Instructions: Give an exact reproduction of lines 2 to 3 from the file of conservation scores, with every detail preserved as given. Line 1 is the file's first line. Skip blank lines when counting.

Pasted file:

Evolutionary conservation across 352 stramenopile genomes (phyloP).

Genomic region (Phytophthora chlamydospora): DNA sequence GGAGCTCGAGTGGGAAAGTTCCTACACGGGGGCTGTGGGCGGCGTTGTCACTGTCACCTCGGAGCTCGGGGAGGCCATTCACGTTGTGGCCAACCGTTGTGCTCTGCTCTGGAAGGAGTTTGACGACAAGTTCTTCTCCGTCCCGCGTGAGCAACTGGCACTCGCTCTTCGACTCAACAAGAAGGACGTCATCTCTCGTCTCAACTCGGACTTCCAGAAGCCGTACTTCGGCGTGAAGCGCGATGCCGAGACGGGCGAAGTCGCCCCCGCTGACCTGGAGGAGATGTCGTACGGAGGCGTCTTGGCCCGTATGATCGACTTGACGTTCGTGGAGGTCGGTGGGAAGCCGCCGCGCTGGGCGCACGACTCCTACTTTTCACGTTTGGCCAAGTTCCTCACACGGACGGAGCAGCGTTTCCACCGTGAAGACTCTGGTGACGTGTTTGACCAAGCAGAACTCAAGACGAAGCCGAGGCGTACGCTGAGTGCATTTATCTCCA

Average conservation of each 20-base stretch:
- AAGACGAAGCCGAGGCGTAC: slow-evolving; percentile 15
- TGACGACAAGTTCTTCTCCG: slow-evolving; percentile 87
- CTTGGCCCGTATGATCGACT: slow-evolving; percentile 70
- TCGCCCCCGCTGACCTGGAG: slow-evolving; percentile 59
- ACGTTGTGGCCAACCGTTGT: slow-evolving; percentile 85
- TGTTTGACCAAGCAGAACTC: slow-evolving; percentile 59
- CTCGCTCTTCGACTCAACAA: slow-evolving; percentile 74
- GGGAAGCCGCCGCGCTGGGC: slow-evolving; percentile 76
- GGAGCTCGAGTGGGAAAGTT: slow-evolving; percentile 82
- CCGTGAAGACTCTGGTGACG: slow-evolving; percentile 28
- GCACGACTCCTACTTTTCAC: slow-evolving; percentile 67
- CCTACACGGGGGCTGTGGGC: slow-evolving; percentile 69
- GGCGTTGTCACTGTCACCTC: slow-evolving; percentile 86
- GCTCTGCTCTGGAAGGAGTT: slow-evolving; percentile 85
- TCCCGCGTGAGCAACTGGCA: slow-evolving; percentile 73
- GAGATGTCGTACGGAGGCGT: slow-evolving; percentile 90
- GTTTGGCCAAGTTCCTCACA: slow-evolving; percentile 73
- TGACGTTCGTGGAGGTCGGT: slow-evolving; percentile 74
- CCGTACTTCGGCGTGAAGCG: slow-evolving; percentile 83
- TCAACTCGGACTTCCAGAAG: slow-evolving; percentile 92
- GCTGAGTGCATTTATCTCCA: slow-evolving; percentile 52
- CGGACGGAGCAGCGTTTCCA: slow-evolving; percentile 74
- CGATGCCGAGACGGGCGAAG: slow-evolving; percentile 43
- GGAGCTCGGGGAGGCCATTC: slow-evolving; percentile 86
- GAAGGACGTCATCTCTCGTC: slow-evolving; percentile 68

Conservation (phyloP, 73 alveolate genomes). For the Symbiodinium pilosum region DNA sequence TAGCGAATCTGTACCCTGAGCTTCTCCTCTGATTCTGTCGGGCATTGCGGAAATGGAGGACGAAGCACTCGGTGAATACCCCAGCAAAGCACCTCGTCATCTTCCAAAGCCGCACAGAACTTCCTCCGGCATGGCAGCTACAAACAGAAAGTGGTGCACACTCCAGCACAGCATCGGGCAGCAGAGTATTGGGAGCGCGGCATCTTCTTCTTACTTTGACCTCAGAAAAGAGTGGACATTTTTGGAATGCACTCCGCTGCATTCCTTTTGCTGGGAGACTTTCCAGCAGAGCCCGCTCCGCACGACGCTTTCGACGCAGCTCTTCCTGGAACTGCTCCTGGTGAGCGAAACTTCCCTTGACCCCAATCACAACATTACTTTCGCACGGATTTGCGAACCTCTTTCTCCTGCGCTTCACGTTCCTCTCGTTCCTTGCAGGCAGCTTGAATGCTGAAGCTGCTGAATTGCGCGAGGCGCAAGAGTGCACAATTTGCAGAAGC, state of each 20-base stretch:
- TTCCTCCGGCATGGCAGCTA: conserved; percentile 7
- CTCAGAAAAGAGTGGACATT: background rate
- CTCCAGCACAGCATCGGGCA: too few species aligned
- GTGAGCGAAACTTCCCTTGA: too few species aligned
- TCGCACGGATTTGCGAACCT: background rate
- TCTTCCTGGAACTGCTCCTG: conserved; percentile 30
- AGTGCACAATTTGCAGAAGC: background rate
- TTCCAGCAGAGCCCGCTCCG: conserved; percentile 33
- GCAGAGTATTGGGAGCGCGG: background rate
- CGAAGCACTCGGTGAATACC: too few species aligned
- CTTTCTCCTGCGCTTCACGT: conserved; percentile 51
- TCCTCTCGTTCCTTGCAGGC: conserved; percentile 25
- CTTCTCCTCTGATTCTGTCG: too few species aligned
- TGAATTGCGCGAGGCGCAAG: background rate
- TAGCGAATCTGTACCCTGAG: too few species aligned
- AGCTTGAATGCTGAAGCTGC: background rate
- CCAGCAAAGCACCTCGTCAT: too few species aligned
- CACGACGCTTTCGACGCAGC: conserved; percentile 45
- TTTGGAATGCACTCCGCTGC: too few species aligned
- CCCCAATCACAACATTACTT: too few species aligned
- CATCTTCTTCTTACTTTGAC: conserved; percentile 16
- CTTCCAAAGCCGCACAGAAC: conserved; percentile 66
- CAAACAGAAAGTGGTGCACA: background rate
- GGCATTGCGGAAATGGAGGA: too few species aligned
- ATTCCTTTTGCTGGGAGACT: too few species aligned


Genomic region (Phytophthora chlamydospora): DNA sequence GGAGCTCGAGTGGGAAAGTTCCTACACGGGGGCTGTGGGCGGCGTTGTCACTGTCACCTCGGAGCTCGGGGAGGCCATTCACGTTGTGGCCAACCGTTGTGCTCTGCTCTGGAAGGAGTTTGACGACAAGTTCTTCTCCGTCCCGCGTGAGCAACTGGCACTCGCTCTTCGACTCAACAAGAAGGACGTCATCTCTCGTCTCAACTCGGACTTCCAGAAGCCGTACTTCGGCGTGAAGCGCGATGCCGAGACGGGCGAAGTCGCCCCCGCTGACCTGGAGGAGATGTCGTACGGAGGCGTCTTGGCCCGTATGATCGACTTGACGTTCGTGGAGGTCGGTGGGAAGCCGCCGCGCTGGGCGCACGACTCCTACTTTTCACGTTTGGCCAAGTTCCTCACACGGACGGAGCAGCGTTTCCACCGTGAAGACTCTGGTGACGTGTTTGACCAAGCAGAACTCAAGACGAAGCCGAGGCGTACGCTGAGTGCATTTATCTCCA

Average conservation of each 20-base stretch: